Fisher to Open New Interprofessional Simulation Center
A $500,000 grant from the Mother Cabrini Health Foundation will establish the Interprofessional Simulation Center (IPE Sim Center) at St. John Fisher College. The new laboratory will mirror health care practice settings where nursing and pharmacy students can engage in collective learning, professional role discovery, and skill development.
The IPE Sim Center will deepen the interprofessional partnership between the College’s Wegmans School of Nursing and Wegmans School of Pharmacy, preparing students at all degree levels to be more collaborative health care professionals and in turn better meet patient needs when they enter their chosen professions. Housed in the School of Pharmacy, the IPE Sim Center is slated to open in fall 2022.
“We are thrilled to receive this grant from the Mother Cabrini Health Foundation; it will help us broaden the simulation and inter-professional education experiences we deliver to our students,” said Dr. Tricia Gatlin, dean of the Wegmans School of Nursing and principal investigator (PI) on the grant. “It is so important that we graduate students who know how to communicate and work effectively on inter-professional teams; that is critical to the overall goal of having improved collaborative patient-centered care.”
More than a third of Fisher degrees conferred in 2020 were in the health professions, a consistently growing percentage of the student population. Fisher prepares the largest number of nurses in the region via its traditional baccalaureate degree program and a large percentage of advanced practice nurse practitioners into the regional and state-wide health care workforce. As the only pharmacy school in the area, Fisher deploys the largest number of pharmacists into Rochester and a large percentage across New York. Curriculum in both Schools focuses on developing the knowledge, skills, competencies, and art of delivering compassionate care to improve the health of all populations, including the most vulnerable. The IPE Sim Center will expand Fisher’s already robust health care interprofessional education and simulation-based learning (SBL) programs.
“We know that interprofessional collaboration in health care delivers the highest quality of care to patients while reducing costs and medical errors, among many other positive impacts,” said Dr. Christine Birnie, dean of the School of Pharmacy and co-PI on the grant. “IPE in health profession programs is critical to developing an understanding of the benefits of team-based approaches to patient care.”
Both Schools embed interprofessional training into its core coursework, bringing together nearly 200 nursing, mental health counseling, and pharmacy students annually for interprofessional training in how to best work with patients who require substance abuse screenings, interventions, and referrals to treatment. The training is funded thanks to grants from the Substance Abuse and Mental Health Services Administration. Students across both nursing and pharmacy have also been engaging in interprofessional simulation activities in the Glover-Crask Simulation Center. Housed in the Wegmans School of Nursing, the Sim Center has allowed nursing education to weave simulation-based learning intrinsically throughout curriculum, earning recognition in the field for excellence. Today, the Center runs six days a week facilitating between 1,100 and 1,300 nurse/patient encounters per semester for more than 100 students per week. The addition of the new IPE Sim Center will provide more opportunities for both pharmacy and nursing students to engage in additional activities across the professions.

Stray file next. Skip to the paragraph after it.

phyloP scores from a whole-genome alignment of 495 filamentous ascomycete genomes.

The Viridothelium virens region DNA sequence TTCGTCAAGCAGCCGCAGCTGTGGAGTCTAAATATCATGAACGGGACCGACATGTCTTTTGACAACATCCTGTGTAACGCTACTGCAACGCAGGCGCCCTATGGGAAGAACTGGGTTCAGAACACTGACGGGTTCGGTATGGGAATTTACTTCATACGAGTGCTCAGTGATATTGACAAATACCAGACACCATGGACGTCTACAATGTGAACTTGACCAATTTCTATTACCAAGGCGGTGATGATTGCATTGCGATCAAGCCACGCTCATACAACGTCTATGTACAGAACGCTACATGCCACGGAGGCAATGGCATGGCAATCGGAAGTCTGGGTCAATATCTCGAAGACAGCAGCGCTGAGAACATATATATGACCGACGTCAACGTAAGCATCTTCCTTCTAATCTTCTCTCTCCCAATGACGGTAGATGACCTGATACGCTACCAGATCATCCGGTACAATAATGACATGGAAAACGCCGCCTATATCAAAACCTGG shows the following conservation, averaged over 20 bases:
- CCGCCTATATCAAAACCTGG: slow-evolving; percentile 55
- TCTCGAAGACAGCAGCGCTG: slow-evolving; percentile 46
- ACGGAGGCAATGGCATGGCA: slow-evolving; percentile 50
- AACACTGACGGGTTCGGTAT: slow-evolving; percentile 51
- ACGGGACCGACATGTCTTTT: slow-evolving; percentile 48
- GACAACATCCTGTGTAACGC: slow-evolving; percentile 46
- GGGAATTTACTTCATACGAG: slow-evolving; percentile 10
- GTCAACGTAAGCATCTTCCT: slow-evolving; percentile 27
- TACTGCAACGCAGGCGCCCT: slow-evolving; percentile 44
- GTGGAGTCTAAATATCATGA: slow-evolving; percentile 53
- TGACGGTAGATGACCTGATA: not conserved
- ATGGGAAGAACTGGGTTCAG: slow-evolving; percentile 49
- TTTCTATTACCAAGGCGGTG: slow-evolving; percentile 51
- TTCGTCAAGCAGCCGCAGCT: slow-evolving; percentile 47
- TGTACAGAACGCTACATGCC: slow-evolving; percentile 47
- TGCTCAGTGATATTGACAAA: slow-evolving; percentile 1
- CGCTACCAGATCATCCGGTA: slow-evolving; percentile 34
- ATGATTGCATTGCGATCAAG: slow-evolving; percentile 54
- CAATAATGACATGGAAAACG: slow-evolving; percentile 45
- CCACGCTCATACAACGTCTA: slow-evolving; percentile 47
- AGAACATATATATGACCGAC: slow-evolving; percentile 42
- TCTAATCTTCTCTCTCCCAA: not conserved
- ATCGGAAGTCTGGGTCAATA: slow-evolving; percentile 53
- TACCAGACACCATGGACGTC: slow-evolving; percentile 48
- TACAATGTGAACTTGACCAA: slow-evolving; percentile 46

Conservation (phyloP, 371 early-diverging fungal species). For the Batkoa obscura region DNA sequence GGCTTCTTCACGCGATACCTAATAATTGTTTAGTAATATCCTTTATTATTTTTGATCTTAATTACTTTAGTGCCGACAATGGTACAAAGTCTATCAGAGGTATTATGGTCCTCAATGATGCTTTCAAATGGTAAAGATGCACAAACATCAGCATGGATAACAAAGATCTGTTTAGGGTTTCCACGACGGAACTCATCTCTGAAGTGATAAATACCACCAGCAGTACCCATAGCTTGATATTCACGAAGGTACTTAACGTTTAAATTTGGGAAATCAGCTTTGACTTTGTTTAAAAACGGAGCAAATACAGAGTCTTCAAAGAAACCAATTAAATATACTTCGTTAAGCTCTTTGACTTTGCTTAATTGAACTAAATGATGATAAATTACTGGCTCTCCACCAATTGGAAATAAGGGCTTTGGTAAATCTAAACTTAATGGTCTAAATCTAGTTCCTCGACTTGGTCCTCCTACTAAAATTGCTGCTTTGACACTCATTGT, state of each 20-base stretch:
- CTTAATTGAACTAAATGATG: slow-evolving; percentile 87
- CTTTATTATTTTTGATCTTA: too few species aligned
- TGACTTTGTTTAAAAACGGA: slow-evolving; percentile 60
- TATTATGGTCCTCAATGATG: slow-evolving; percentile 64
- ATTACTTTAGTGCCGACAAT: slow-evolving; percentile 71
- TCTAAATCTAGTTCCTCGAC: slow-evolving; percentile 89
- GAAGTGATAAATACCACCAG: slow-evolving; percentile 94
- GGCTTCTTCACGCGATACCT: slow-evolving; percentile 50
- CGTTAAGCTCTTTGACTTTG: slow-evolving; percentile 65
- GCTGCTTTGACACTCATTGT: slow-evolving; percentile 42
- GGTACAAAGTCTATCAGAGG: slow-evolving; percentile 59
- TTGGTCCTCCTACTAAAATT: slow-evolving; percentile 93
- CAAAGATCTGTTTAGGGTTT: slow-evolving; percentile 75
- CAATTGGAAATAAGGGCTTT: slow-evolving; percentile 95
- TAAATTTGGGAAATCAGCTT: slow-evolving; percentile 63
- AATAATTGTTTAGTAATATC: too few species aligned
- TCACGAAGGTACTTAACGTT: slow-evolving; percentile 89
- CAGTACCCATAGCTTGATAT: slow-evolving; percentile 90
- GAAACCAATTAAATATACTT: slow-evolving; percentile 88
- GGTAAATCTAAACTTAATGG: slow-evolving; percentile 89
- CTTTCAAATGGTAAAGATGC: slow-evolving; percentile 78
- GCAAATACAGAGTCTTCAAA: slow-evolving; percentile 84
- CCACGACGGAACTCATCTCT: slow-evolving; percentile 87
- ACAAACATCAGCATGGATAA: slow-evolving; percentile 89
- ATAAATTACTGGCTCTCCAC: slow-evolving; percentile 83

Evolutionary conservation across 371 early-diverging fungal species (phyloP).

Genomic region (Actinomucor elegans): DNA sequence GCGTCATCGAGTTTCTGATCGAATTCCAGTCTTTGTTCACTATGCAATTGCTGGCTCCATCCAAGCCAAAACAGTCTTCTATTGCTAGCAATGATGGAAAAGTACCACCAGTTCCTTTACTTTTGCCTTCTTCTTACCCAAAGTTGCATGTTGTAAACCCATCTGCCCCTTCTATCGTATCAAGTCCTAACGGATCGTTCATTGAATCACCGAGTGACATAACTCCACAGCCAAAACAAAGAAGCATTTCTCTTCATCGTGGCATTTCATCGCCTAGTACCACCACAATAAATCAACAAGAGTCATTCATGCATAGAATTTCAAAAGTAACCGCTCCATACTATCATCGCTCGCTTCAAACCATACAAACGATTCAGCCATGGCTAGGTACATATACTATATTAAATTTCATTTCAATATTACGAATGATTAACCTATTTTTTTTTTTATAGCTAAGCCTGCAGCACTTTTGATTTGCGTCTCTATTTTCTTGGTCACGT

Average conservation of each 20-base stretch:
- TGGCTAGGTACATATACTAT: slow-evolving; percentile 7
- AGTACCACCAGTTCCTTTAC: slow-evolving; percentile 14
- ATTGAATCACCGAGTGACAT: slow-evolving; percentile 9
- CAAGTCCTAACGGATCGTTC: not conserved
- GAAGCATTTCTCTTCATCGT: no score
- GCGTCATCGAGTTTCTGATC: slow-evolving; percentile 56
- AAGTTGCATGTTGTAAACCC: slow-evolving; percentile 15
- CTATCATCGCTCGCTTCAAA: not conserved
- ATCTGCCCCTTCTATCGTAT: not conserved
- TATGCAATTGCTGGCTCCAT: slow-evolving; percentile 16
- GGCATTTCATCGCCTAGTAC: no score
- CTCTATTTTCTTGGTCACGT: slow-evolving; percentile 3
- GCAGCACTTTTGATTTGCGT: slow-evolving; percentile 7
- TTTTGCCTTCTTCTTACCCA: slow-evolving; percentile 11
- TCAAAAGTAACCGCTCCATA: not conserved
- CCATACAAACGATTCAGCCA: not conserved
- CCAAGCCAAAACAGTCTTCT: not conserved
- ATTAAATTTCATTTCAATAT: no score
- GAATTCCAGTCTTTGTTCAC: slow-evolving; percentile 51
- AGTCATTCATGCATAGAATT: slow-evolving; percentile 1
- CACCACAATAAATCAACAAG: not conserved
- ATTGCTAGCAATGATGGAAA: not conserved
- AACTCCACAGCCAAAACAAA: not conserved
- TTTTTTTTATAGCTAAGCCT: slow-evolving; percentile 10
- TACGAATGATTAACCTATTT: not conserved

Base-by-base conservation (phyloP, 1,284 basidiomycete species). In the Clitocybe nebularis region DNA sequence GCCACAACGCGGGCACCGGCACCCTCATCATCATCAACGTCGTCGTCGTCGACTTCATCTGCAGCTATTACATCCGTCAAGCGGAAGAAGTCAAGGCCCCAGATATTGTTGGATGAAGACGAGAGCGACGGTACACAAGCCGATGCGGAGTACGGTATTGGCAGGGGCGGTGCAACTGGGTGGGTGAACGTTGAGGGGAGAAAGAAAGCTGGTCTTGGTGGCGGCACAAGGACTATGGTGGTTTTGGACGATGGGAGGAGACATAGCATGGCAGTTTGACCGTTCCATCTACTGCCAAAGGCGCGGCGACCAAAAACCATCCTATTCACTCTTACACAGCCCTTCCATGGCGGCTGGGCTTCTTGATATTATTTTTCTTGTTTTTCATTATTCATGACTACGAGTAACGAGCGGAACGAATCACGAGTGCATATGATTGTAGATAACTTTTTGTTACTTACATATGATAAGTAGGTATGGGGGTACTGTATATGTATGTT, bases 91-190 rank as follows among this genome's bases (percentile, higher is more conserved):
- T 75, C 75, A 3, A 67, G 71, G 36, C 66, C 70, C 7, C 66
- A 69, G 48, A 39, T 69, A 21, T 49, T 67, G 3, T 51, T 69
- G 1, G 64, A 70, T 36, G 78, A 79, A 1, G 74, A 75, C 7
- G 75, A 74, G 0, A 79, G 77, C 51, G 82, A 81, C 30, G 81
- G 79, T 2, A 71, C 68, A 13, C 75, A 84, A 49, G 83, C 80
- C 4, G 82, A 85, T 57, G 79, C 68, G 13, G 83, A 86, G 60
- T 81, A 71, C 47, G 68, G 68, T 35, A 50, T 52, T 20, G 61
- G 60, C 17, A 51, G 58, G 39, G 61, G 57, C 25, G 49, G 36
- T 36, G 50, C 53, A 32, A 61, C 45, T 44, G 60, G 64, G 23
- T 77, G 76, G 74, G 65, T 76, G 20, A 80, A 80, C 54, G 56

The new space will greatly expand simulation resources on campus. Four high-flex rooms can be easily adjusted to address simulation-based, interprofessional education; and a primary care lab will feature six hospital beds and an electronic health record system. The Center will also have a student debrief space; simulation control room for instructors; and a medication dispensing room. Finally, the Center will host virtual reality and 3-D medical printing capabilities and audio-visual equipment will be installed throughout the learning spaces to allow for capture, interactive learning, and instructor feedback.
“Our goal is to continuously advance and enhance the way we prepare the next generation of health care professionals,” said Gatlin. “The IPE Sim Center will provide Fisher with the much-needed additional space and resources to deliver on that goal.”
Funds from the Mother Cabrini Health Foundation will also support the time and space for faculty and staff from each School to bring together the expertise of both curriculum and practice environments to create unique IPE simulation activities. Curriculum will build awareness, knowledge, and skills through an IPE code lab, acute care multi-patient simulation addressing medication safety and patient medication education needs, advanced practice IPE simulations, IPE simulations focused on substance abuse disorders, and electronic health care record education—all with an embedded focus on women’s health, trauma education, and serving diverse patients. Joanne Weinschreider, director of experiential learning in the School of Nursing and Matt Zak, assistant professor of pharmacy practice and assistant director of experiential education in the School of Pharmacy, who also served as co-PIs for the grant, will lead the curricular activities in the IPE Sim Center for their respective schools.
“In simulation-based learning, students can expand on knowledge gained in traditional coursework, strengthen clinical skills, and improve upon critical patient care competencies such as empathy and effective communication within a safe practice environment,” said Birnie. “We are grateful to the Mother Cabrini Health Foundation for supporting our efforts to provide innovative learning environments for our students.”